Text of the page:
Financial literacy is important for your financial health. The more you are aware of resources, connections to your community, and products available for you to take advantage of, the closer you are to achieving financial capability.
This resource page is designed to provide you current events, as well as helpful resources and guides for your financial journey.
Click on the topics below to expand the resource.
COVID-19 Resources: 2021
In addition to his 1.9 trillion dollar stimulus package, President Biden extended the student loan payment deferment until September 30th, 2021. This deferment is the same as the previous two. No payments are due and no interest is accruing for federal student loans. Read the announcement here.
TIP: If you can afford to still pay your student loans, DO IT. Take advantage of the zero percent interest period and pay down your loans. Your future debt-free self will thank you.
DID YOU HEAR?
The IRS has moved the Federal Tax return filing date to May 17th, instead of the usual April 15th deadline.
They site the recent legislature that included increased child tax credits, stimulus payments, and tax breaks for unemployment compensation as the reason for the month delay.
CAUTION: So far, this is for FEDERAL returns only. Check your state to see if they are mirroring the IRS or sticking with the April deadline. (When the IRS bumped the due date last year, most states did mirror it, however, it is important to double check!)
Check out this nifty article to learn more.
The American Rescue Plan is the third COVID related legislation passed during the pandemic. (The previous two were the CARES and SECURE acts) We’ve provided a summary below, but here is the full White House website that has nifty breakdowns of each part of the bill. NPR also does a great job of explaining it here. If you are a visual learner, check out the breakdown in graphics here.
Big Three Takeaways:
- $1,400 direct stimulus payments to qualifying individuals AND dependents.
- This payment comes to a narrower population: Individuals making up to $75,000 and couples making up to $150,000 will receive the full amount and those above the income guidelines will be phased out.
- Unlike the previous two bills, dependents can be of any age, and will receive the full $1,400. This includes adult dependents like disabled individuals and college students. Additionally, the stimulus is available for mixed-status families. Non-citizen parents with American citizen children means that the children would be eligible to receive the the stimulus.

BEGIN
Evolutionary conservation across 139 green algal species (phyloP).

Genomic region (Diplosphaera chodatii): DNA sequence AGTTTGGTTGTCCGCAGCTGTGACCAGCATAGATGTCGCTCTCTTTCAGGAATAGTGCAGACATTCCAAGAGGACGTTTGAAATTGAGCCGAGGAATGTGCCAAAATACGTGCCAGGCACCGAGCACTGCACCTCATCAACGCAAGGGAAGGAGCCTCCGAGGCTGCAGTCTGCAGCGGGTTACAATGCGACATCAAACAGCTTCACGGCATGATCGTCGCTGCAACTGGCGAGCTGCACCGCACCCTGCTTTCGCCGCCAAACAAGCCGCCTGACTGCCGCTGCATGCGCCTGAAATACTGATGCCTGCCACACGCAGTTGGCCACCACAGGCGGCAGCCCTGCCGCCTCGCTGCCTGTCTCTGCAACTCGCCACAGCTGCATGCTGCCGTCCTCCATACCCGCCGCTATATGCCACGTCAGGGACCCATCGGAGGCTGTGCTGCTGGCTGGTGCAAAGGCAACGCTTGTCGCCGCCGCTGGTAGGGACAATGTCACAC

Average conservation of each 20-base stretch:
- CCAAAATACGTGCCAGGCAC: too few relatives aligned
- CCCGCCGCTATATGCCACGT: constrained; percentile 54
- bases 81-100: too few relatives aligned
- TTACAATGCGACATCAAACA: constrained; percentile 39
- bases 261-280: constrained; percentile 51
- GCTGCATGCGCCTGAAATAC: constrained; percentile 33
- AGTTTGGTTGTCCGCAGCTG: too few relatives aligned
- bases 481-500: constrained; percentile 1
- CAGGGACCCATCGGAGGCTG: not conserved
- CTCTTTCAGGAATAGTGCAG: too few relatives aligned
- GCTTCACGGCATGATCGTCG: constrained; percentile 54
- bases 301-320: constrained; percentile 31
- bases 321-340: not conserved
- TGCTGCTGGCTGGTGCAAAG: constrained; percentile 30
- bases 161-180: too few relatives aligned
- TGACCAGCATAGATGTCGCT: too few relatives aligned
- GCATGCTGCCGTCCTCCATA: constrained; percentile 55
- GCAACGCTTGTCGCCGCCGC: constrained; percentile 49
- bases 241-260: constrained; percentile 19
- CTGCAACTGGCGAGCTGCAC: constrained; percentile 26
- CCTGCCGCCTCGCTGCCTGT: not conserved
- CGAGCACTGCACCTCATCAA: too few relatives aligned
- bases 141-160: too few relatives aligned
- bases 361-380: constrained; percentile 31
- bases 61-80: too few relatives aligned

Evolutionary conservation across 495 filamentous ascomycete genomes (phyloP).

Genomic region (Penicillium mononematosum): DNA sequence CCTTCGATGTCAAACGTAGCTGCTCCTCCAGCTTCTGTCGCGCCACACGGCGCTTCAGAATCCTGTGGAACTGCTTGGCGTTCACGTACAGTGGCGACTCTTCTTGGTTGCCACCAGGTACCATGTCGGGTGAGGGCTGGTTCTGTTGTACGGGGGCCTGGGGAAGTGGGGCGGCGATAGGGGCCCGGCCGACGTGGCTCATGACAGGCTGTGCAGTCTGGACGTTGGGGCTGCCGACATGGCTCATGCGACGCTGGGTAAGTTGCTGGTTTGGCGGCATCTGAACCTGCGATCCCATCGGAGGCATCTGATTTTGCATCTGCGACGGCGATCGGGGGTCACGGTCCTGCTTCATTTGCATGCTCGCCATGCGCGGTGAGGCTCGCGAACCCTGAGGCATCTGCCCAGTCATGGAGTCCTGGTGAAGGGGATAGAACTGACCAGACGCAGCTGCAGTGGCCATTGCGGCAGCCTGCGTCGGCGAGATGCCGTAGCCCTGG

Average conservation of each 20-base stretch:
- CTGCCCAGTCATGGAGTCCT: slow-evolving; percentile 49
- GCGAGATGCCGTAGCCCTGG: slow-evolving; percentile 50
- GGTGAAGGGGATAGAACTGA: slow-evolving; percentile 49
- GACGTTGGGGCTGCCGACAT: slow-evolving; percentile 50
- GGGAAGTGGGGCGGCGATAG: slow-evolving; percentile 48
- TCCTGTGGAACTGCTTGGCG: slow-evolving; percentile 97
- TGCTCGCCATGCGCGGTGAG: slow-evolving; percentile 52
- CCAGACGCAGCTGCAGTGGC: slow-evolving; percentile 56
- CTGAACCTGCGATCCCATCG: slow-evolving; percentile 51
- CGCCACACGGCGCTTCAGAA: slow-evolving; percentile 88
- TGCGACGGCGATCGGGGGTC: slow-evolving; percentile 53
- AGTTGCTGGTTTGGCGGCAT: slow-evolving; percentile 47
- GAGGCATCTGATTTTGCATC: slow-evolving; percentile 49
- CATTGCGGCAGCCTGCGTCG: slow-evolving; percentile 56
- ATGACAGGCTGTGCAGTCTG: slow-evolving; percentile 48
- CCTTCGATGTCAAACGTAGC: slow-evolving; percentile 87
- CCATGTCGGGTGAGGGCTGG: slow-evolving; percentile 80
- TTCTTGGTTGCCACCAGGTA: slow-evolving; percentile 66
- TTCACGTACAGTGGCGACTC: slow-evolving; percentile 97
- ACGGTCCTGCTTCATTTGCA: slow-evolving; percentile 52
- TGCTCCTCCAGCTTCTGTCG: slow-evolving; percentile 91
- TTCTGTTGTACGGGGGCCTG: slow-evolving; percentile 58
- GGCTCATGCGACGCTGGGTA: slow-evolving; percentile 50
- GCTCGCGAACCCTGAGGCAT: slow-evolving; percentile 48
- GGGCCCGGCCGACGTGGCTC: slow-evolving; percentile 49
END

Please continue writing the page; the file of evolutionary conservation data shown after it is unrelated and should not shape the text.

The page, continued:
- Read more of the ins-and outs of who gets a stimulus check here.
- Increased Child Tax Credit
- Typically, the Child Tax Credit is a partially refundable tax credit (meaning, part of the credit can reduce your tax liability to below zero resulting in a refund) $2000 per child under the age of 17. Under the new legislation, the Child Tax Credit is temporarily expanded to a fully refundable credit of $3,600 for kids under 6 and $3000 for kids aged 6-17. (This includes 17 year olds now!) This has the same income phase out as the stimulus checks ($75,000/$150,000) If you are over the income limits you can still claim the normal $2000 credit.
- Here’s where we get something entirely new. Instead of waiting for 2021 Tax season to get your full increased Child Tax Credit, the IRS is going to start paying out this credit in advanced monthly payments. (Think tiny stimulus checks each month.) Parents with kids under 6 will receive $300 per month and parents with children aged 6-17 will get $250 per month. These payments will last for 6 months (July-December 2021) and pay out approx. half of the credit. You would then claim the remaining of the credit on your 2021 tax return.
- For all of the tax return related changes from the American Rescue Plan, read here.
- Unemployment Compensation Tax Break
- Unemployment compensation IS taxable, and if you received a lot of unemployment last year and did not elect to have taxes withheld from your weekly payments, you could be looking at a large tax bill for your 2020 tax return.
- The new tax break allows for $10,200 of unemployment income to be waived from federal taxes. Married couples filing jointly who were both on unemployment can exclude $20,400 of taxes. This only applies to FEDERAL taxes so far, so unless your state decides to follow suit, you will still owe state taxes.
- People who earned less than $150,000 last year are able to receive this tax break.
- There are a few more rules and considerations to note, so visit this article for complete instructions on how this tax exclusion will work on your tax return.